(l.) This was an end for which they were created. God did not make the world for man's use only, but chiefly for his own glory; for man's use to enjoy his creatures, and for his own glory to acknowledged in his creatures, that we may consider his art in framing them, and his skill in disposing them, and not only gaze upon the glass without considering the image it represents, and acquainting ourselves whose image it is. The creatures were not made for themselves, but for the service of the Creator, and the service of man. Man was not made for himself, but for the service of the Lord that created him. He is to consider the beauty of the creation, that he may thereby glorify the Creator. He knows in art their excellency; the creatures themselves. do not. If, therefore, man be idle and unobservant of them, he deprives God of the glory of his wisdom, which he should have by his creatures. The inferior creatures themselves cannot observe it. If man regard it not, what becomes of it? His glory can only be handed to him by man. The other creatures cannot be active instruments of his glory, because they know not themselves, and therefore cannot render him an active praise. Man is, therefore, bound to praise God for himself, and for all his creatures, because he only knows himself, and the perfections of the creatures, and the Author both of himself and them. God created such variety, to make a report of himself to us; we are to receive the report, and to reflect it back to him. To what purpose did he make so many things, not necessary, for the support and pleasure of our lives, but that we should behold him in them, as well as in the other? We cannot behold the wisdom of God in hid own essence, and eternal ideas, but by the reflection of it in the creatures: as we cannot steadily behold the sun with our eye, but either through a glass, or by reflection of the image of it in the water. God would have us meditate on his perfections; he therefore chose the same day wherein he reviewed his work and rested from it, to be celebrated by man for the contemplation of him (Gen. 2:2,3), that we should follow his example, and rejoice, as himself did, in the frequent reviews of his wisdom and goodness in them. In vain would the creatures afford matter for this study, if they were wholly neglected. God offers something to our consideration in every creature. Shall the beams of God shine round about us, and strike our eyes, and not affect our minds? Shall we be like ignorant children, that view the pictures, or point to the letters in a book, without any sense and meaning? How shall God have the homage due to him from his works, if man hath no care to observe them? The 148th Psalm is an exhortation to this. The view of them should often extract from us a wonder of the like nature of that of David's (Ps. 104:24): "O Lord, how wonderful are thy works, in wisdom hast thou made them all!" The world was not created to be forgotten, nor man created to be unobservant of it.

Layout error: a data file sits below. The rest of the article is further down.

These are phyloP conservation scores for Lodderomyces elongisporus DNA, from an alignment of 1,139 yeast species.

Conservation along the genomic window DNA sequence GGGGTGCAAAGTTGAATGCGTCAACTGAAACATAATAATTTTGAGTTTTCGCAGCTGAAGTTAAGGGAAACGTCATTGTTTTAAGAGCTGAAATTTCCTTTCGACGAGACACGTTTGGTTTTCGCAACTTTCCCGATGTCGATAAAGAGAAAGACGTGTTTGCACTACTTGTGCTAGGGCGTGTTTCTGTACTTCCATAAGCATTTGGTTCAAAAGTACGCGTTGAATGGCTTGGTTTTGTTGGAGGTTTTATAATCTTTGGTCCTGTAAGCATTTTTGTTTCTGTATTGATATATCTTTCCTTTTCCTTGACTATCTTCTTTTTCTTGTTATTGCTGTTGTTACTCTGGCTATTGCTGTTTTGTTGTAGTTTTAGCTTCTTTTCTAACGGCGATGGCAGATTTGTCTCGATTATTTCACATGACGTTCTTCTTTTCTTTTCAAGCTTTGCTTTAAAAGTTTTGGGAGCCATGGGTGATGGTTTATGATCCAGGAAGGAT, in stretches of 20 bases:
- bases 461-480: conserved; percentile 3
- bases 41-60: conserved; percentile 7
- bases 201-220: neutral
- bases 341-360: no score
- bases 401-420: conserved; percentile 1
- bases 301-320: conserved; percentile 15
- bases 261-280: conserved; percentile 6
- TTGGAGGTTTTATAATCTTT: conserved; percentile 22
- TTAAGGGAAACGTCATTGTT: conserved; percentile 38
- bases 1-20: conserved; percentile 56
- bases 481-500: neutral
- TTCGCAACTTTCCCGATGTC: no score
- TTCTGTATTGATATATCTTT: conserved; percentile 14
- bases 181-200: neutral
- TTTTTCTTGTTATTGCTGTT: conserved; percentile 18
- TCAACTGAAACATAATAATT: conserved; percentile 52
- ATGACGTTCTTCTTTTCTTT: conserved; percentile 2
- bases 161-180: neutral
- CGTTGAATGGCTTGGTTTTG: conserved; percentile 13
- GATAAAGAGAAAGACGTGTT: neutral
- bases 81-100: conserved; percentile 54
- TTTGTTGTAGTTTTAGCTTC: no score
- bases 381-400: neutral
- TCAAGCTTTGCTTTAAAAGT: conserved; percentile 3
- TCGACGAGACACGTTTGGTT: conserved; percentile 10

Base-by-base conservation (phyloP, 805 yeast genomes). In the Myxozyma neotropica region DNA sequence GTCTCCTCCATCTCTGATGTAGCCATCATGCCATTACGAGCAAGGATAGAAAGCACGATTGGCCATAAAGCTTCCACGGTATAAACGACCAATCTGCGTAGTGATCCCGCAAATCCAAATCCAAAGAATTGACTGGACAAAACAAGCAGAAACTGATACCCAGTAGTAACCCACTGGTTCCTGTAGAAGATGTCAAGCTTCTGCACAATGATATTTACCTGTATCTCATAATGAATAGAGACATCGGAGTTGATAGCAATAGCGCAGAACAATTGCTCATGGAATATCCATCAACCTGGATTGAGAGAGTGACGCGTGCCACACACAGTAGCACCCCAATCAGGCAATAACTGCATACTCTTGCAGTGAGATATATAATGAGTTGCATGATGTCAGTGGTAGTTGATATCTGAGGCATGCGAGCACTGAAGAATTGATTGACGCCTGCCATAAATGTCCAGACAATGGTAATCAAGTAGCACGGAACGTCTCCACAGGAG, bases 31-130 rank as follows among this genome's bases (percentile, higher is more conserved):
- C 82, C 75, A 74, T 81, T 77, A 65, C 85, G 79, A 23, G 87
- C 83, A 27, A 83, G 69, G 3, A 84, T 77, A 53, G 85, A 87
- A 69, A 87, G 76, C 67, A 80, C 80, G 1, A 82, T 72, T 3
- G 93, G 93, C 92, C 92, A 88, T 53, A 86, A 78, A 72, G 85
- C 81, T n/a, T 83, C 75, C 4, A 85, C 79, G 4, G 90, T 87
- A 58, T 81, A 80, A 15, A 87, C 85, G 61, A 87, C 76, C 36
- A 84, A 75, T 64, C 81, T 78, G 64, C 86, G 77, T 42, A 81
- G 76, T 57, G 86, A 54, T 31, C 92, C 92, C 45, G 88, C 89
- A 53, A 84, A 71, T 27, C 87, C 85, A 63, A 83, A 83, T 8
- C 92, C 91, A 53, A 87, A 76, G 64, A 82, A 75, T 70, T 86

(2.) If we observe not the wisdom of God in the views of the creatures, we do no more than brutes. To look upon the works of God in the world, is no higher an act than mere animals perform. The glories of heaven, and beauties of the earth, are visible to the sense of beasts and birds. A brute beholds the motion of a man, as it may see the wheels of a clock, but understands not the inward springs of motion; the end for which we move, or the soul that acts us in our motion; much less that Invisible Power which presides over the creatures, and conducts their motion. If g man do no more than this, he goes not a step beyond a brutish nature, and may very well acknowledge himself with Asaph, a foolish and ignorant beast before God (Ps. 73:22). The world is viewed by beasts, but the Author of it to be contemplated by man. Since we are in a higher rank than beasts, we owe a greater debt than beasts; not only to enjoy the creatures, as they do, but behold God in the creatures, which they cannot do. The contemplation of the reason of God in his works, is a noble and suitable employment for a rational creature: we have not only sense to perceive them, but souls to mind them. The soul is not to be without its operation: where the operation of sense ends, the work of the soul ought to begin. We travel over them by our senses, as brutes; but we must pierce further by our understandings, as men, and perceive and praise Him that lies invisible in his visible manufactures. Our senses are given us as servants to the soul, and our souls bestowed upon us for the knowledge and praise of their and our common Creator.